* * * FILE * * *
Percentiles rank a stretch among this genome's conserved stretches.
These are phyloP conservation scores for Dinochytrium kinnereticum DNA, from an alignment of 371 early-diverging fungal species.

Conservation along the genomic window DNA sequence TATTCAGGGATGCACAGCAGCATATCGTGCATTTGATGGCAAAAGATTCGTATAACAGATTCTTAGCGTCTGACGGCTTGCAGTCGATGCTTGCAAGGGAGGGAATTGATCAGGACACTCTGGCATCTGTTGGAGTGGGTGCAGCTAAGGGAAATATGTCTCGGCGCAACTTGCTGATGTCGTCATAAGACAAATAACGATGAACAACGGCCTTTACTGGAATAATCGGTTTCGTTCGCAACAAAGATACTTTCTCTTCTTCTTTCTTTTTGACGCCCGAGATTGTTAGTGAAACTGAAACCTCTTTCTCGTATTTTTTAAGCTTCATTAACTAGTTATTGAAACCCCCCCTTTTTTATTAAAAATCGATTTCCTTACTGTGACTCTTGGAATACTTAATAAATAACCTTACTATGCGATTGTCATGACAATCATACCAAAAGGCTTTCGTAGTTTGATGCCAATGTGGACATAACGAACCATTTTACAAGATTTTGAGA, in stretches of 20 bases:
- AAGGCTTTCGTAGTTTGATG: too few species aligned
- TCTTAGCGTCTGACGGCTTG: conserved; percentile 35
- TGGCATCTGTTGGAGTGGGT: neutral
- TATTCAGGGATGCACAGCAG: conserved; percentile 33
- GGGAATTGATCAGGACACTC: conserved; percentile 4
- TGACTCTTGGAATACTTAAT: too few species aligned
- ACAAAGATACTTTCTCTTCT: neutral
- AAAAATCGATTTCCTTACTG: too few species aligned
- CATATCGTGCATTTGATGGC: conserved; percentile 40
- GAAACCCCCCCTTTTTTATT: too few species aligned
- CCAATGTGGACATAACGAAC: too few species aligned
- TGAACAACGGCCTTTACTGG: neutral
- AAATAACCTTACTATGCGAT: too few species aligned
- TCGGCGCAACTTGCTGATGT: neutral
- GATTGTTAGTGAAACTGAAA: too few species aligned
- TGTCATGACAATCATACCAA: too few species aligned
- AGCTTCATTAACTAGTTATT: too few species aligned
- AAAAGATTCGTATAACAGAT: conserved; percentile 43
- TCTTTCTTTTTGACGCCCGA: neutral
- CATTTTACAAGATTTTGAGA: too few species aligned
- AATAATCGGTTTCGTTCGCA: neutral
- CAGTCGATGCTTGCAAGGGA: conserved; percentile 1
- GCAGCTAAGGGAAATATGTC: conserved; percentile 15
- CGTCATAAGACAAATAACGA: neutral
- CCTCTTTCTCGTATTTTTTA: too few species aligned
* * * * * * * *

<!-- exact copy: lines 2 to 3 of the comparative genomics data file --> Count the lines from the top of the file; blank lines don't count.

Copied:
These are phyloP conservation scores for Dinochytrium kinnereticum DNA, from an alignment of 371 early-diverging fungal species.

Conservation along the genomic window DNA sequence TATTCAGGGATGCACAGCAGCATATCGTGCATTTGATGGCAAAAGATTCGTATAACAGATTCTTAGCGTCTGACGGCTTGCAGTCGATGCTTGCAAGGGAGGGAATTGATCAGGACACTCTGGCATCTGTTGGAGTGGGTGCAGCTAAGGGAAATATGTCTCGGCGCAACTTGCTGATGTCGTCATAAGACAAATAACGATGAACAACGGCCTTTACTGGAATAATCGGTTTCGTTCGCAACAAAGATACTTTCTCTTCTTCTTTCTTTTTGACGCCCGAGATTGTTAGTGAAACTGAAACCTCTTTCTCGTATTTTTTAAGCTTCATTAACTAGTTATTGAAACCCCCCCTTTTTTATTAAAAATCGATTTCCTTACTGTGACTCTTGGAATACTTAATAAATAACCTTACTATGCGATTGTCATGACAATCATACCAAAAGGCTTTCGTAGTTTGATGCCAATGTGGACATAACGAACCATTTTACAAGATTTTGAGA, in stretches of 20 bases: